Over the years Sony has shown its ability as a genuine innovator in the digital imaging space - in the early days of Gizmag the (then) bleeding-edge, 5-megapixel Sony F707 digital camera was a treasured part of our kit - and its latest venture looks like it could be holding that line. That venture is the company's move into digital binoculars with two models - the DEV-5 and DEV-3 - which boast full HD video recording, 7.1 megapixel still capture, optical image stabilization, 3D recording, HDMI output and (on the more expensive DEV-5) geotagging via an in-built GPS receiver.
Both models feature f1.8 - F3.4 G Lenses, a pair of 4.5 mm Exmor R CMOS sensors, BIONZ processors, dual electronic viewfinders, 10x optical magnification, stereo sound recording and video capture at 1920 x 1080 / 50p. Image stabilization is the same SteadyShot system found on Sony's camcorders and Cyber-shot cameras while electronic autofocus promises to keep moving subjects sharp and can be used at close range (as close as 1 cm in in 2D mode which drops back to 80cm for 3D recording). Sony says that the battery is good for around three hours of 2D recording on a single charge.
3D video mode recording is at a resolution of 1920x1080/50i but the maximum digital zoom drops to 5.4x on the DEV-5 model (and there's no stereoscopic image capture functionality for still shots on either unit).
Apart from GPS functionality, the main difference for the extra US600-odd outlay is that the DEV-5 throws a 10x digital zoom into the equation to give them an overall magnification of 20x (oh, and you also get a lens cover, finder cap, large eye cups, a carrying case and a neck strap).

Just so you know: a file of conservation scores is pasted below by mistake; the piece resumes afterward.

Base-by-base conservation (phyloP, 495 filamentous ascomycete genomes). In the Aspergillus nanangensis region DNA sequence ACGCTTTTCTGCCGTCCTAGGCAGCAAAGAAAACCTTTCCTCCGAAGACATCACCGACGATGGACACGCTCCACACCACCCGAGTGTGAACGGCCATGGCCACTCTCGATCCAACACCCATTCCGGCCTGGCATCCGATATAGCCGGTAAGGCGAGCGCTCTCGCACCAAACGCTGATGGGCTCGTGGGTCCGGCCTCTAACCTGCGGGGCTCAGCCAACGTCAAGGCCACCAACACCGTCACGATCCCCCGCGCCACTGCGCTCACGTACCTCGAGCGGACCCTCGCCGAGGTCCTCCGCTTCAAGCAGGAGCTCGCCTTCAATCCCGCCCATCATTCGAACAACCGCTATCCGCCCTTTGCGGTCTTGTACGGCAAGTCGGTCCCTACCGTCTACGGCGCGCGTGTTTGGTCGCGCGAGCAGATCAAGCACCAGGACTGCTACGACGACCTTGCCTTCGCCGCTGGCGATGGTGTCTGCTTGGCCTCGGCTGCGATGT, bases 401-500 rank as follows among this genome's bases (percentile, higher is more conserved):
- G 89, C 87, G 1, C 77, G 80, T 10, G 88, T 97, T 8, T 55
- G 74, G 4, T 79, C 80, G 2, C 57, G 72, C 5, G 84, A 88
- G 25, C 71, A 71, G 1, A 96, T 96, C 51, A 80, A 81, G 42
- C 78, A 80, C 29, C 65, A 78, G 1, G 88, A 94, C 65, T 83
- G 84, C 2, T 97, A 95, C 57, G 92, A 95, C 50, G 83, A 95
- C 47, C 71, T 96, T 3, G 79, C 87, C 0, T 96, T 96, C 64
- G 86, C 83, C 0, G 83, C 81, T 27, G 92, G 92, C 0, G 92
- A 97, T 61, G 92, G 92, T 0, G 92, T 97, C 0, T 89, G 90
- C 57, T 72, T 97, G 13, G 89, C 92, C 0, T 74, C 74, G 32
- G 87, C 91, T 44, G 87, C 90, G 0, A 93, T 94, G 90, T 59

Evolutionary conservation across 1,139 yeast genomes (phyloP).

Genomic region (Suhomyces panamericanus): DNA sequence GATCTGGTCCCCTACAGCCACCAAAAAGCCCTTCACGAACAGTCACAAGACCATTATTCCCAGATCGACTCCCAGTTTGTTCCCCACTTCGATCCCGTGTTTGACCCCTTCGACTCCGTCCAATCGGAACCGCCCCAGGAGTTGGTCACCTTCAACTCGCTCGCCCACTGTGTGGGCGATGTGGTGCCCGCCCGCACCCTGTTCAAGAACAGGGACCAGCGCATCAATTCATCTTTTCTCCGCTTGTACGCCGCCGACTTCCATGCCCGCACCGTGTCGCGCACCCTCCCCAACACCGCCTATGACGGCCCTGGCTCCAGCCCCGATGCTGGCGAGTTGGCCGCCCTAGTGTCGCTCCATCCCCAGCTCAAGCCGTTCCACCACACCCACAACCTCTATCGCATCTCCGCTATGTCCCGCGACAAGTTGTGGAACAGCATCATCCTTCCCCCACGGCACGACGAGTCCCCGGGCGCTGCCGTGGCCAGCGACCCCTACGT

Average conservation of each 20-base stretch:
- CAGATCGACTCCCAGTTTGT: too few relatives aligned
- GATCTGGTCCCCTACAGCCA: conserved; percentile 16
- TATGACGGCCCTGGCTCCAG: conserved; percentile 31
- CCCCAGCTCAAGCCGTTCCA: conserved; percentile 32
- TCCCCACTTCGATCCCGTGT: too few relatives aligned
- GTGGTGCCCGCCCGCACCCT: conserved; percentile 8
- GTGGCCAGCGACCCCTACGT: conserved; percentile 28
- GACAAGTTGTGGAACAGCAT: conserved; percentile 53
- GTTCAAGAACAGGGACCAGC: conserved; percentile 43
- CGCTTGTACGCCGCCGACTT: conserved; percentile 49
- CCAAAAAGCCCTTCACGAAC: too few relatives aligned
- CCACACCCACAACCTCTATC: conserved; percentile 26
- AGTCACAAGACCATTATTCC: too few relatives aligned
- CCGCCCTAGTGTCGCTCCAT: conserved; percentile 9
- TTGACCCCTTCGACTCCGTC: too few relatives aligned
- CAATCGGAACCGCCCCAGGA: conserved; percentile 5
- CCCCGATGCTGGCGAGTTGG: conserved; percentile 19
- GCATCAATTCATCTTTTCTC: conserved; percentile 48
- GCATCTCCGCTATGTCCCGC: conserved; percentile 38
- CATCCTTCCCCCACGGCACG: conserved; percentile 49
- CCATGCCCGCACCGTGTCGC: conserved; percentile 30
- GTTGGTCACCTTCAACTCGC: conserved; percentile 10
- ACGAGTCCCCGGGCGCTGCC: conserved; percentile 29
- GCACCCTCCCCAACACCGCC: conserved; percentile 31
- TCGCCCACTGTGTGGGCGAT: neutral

Design-wise, all of that electronics give the units a chunky look that's more like military issue night-vision glasses that conventional binoculars. Both have an elastomer coated grip area, dual recording buttons for operation by either hand and top mounted controls that cater for bird-watchers wearing gloves on chilly dawn excursions.
The binoculars use Memory Stick DUO or SD card as the recording media (there's no on-board storage) and connectivity is via HDMI output as well as a USB port. An external microphone jack provides the option of upping the sound quality and there's also a cold accessory shoe viewing that can be used to mount an LCD viewing monitor.
The DEV-3 and DEV-5 binoculars are due to hit shelves in November and they're not exactly going to be stocking-stuffers with pricing of around US$1400 and $2000 respectively.
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